he could remove her from her father’s house and engage in sexual activity against
her will.
Unlawful Sexual Conduct with a Minor
Frazier next contends that the state did not present sufficient
evidence to convict him of unlawful sexual conduct with a minor.
R.C. 2907.04(A), which prohibits unlawful sexual conduct with a
minor, provides that “[n]o person who is eighteen years of age or older shall engage
in sexual conduct with another, who is not the spouse of the offender, when the
offender knows the other person is thirteen years of age or older but less than sixteen
years of age, or the offender is reckless in that regard.”
Frazier claims that he did not know A.F. was under 16 years of age
when he engaged in a sexual relationship with her, nor was he reckless in that
regard. Under R.C. 2901.22(C):
A person acts recklessly when, with heedless indifference to the
consequences, he perversely disregards a known risk that his conduct is likely to


cause a certain result or is likely to be of a certain nature. A person is reckless with
respect to circumstances when, with heedless indifference to the consequences, he
perversely disregards a known risk that such circumstances are likely to exist.
The legislature intentionally based the definition of “recklessness” on
the likelihood, rather than the probability, of a certain result. See id. at staff notes.
“Something is ‘probable’ when there is more reason for expectation or belief than
not, whereas something is ‘likely’ when there is merely good reason for expectation
or belief.” Id.; see also State v. Becker, 8th Dist. Cuyahoga No. 100524, 2014-Ohio
4565.
We find that the state presented sufficient evidence that Frazier either
knew A.F. was under the age of 16 or was reckless in that regard. Frazier is A.F.’s
paternal uncle; it is reasonable to assume that Frazier knew, or was reckless in not
knowing, A.F.’s age.
Finding that the state presented sufficient evidence to convict Frazier
of rape, attempted rape, kidnapping, and unlawful sexual conduct with a minor, the
first assignment of error is hereby overruled.
Frazier’s Convictions were not Against the Manifest Weight of the Evidence

In the second assignment of error, Frazier claims that his convictions
were against the manifest weight of the evidence.
In contrast to sufficiency, “weight of the evidence involves the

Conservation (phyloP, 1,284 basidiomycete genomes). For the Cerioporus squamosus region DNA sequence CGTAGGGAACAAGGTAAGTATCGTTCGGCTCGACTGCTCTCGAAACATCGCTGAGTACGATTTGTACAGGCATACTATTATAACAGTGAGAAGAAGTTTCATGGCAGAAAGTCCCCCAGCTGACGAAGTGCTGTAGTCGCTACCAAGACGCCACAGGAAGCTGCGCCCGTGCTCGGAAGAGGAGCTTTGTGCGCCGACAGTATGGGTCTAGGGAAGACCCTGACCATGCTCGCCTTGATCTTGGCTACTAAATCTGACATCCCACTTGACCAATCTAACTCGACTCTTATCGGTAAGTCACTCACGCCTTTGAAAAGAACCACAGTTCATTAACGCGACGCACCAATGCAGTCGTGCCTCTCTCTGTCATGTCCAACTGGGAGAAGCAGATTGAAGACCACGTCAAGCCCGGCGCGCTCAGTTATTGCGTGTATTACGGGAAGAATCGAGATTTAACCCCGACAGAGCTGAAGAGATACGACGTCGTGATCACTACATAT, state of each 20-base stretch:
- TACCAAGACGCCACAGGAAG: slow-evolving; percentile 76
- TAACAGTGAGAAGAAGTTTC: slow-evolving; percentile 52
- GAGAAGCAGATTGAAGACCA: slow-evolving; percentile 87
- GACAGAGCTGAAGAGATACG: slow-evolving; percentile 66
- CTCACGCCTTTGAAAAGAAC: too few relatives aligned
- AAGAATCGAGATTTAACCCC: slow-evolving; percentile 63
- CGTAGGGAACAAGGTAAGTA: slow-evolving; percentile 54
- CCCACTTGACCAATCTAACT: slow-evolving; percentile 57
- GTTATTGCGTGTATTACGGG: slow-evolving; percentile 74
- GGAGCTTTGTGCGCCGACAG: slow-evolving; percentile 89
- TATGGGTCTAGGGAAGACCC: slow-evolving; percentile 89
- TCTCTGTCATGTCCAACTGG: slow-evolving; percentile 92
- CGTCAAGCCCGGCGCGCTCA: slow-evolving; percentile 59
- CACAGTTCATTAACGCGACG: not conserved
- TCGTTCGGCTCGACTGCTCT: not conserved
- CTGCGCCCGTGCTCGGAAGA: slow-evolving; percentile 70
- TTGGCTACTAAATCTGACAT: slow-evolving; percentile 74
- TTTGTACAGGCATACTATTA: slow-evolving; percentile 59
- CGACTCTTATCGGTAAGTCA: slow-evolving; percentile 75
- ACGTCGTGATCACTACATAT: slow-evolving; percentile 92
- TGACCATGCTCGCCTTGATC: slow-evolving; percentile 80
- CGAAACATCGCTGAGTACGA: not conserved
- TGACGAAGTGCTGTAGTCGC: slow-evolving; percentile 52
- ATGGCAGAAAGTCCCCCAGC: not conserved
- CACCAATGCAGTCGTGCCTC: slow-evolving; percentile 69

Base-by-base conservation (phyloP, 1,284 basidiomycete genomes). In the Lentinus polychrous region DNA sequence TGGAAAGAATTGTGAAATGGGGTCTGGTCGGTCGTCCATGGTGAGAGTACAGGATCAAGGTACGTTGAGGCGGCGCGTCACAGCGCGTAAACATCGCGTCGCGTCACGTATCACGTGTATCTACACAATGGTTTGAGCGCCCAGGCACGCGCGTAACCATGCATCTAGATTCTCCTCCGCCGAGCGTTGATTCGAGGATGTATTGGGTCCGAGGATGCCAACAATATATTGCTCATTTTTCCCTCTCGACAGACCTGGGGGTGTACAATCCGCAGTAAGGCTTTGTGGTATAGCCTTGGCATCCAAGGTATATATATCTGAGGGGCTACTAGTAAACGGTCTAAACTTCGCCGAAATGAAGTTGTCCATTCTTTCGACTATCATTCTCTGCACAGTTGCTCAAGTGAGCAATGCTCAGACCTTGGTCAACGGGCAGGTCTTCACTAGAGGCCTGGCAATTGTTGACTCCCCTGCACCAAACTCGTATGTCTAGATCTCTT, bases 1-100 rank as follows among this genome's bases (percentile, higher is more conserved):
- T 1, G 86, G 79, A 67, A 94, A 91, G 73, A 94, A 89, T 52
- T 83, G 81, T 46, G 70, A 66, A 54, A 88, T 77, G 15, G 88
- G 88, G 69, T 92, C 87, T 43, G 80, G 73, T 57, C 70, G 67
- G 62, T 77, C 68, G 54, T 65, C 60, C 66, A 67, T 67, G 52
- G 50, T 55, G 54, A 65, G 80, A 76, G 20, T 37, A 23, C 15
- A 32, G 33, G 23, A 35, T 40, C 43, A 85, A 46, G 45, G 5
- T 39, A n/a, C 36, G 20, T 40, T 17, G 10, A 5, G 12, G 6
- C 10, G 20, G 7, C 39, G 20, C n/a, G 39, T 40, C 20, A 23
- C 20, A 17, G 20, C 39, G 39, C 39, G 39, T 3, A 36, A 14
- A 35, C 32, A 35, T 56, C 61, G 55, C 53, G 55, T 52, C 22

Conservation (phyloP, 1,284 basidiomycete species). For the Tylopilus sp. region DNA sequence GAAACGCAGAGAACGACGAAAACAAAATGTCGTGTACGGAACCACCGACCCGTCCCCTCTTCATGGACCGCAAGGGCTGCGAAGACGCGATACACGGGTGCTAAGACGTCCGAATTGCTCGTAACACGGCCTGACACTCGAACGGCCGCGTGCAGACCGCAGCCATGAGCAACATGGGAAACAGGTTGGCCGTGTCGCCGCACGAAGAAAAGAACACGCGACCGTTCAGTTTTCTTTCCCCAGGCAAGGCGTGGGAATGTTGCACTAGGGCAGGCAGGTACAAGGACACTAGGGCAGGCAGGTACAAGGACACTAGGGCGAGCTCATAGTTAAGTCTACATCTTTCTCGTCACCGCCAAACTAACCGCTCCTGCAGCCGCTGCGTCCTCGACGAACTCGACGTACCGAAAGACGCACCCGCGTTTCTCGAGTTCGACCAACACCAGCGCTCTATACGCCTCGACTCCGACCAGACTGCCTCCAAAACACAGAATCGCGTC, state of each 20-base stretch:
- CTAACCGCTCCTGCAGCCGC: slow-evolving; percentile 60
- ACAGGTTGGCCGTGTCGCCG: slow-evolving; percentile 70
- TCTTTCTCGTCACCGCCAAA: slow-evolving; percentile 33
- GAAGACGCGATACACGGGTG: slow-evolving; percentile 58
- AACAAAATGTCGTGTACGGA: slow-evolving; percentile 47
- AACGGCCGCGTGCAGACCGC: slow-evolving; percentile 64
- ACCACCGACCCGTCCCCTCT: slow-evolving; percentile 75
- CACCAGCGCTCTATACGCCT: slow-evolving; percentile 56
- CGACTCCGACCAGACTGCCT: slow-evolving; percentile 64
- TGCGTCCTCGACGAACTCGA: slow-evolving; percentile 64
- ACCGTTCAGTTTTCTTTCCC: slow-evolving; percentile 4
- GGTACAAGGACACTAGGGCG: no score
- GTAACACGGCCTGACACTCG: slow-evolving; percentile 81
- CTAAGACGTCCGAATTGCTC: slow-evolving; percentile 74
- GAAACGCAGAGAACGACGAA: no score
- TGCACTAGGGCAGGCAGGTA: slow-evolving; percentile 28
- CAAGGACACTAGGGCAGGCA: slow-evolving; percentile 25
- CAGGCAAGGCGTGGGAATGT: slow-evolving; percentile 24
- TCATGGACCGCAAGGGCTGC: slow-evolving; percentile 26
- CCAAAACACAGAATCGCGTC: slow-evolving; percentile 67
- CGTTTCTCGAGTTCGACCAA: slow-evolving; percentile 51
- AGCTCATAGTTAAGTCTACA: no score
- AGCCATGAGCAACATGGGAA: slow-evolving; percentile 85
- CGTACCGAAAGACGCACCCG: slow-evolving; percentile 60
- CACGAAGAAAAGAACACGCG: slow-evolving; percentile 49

inclination of the greater amount of credible evidence.” Thompkins, 78 Ohio St.3d


at 387, 678 N.E.2d 541. While “sufficiency of the evidence is a test of adequacy as to
whether the evidence is legally sufficient to support a verdict as a matter of law, * * *
weight of the evidence addresses the evidence’s effect of inducing belief.” State v.
Wilson, 113 Ohio St.3d 382, 2007-Ohio-2202, 865 N.E.2d 1264, ¶ 25, citing
Thompkins at 386-387. The reviewing court must consider all the evidence in the
record, the reasonable inferences, and the credibility of the witnesses, to determine
whether, “‘in resolving conflicts in the evidence, the jury clearly lost its way and
created such a manifest miscarriage of justice that the conviction must be reversed
and a new trial ordered.”’ Thompkins at 387, quoting State v. Martin, 20 Ohio
App.3d 172, 175, 485 N.E.2d 717 (1st Dist.1983).
We are mindful that the weight to be given the evidence and the
credibility of the witnesses are matters primarily for the trier of fact. State v.
DeHass, 10 Ohio St.2d 230, 227 N.E.2d 212 (1967), paragraph one of the syllabus.
The trier of fact has the authority to “believe or disbelieve any witness or accept part
of what a witness says and reject the rest.” State v Antill, 176 Ohio St. 61, 67, 197
N.E.2d 548 (1964).
Frazier contends that his convictions are against the manifest weight
of the evidence because A.F. could not specify the date and location of the assault.
The indictment in this case listed the date of the assault as between July 2 and
August 31, 2014. During her testimony, A.F. said the assault occurred in July 2014.
The date of the offense is not an element of the crime charged:


Where such crimes constitute sexual offenses against children, indictments need not state with specificity the dates of alleged abuse, so long as the prosecution establishes that the offense was committed within the time frame alleged. This is partly due to the fact that the specific date and time of the offense are not elements of the crimes charged.
State v. Bruce, 8th Dist. Cuyahoga No. 92016, 2009-Ohio-6214, ¶ 112.
In addition, even though A.F. did not know the name of the street
where the assault occurred, she testified that it occurred in Cleveland, Cuyahoga
County, Ohio.
Frazier also claims that the verdict was against the manifest weight of
the evidence because there was no evidence corroborating A.F.’s story. But the
absence of corroborative evidence does not render a rape conviction against the
manifest weight of the evidence. See State v. Hruby, 8th Dist. Cuyahoga No. 81303,
2003-Ohio-746, ¶ 12. Given the fact that A.F. did not tell anyone about the assault
for three years, the lack of forensic or physical evidence is to be expected.
The evidence shows that A.F. was consistent with her disclosures to
her mother and police. Frazier points out one inconsistency in A.F.’s testimony,
where A.F. told her mother via text message that she did not tell Frazier “no” as he
was assaulting her, but testified that she did, in fact, tell Frazier “no.” The state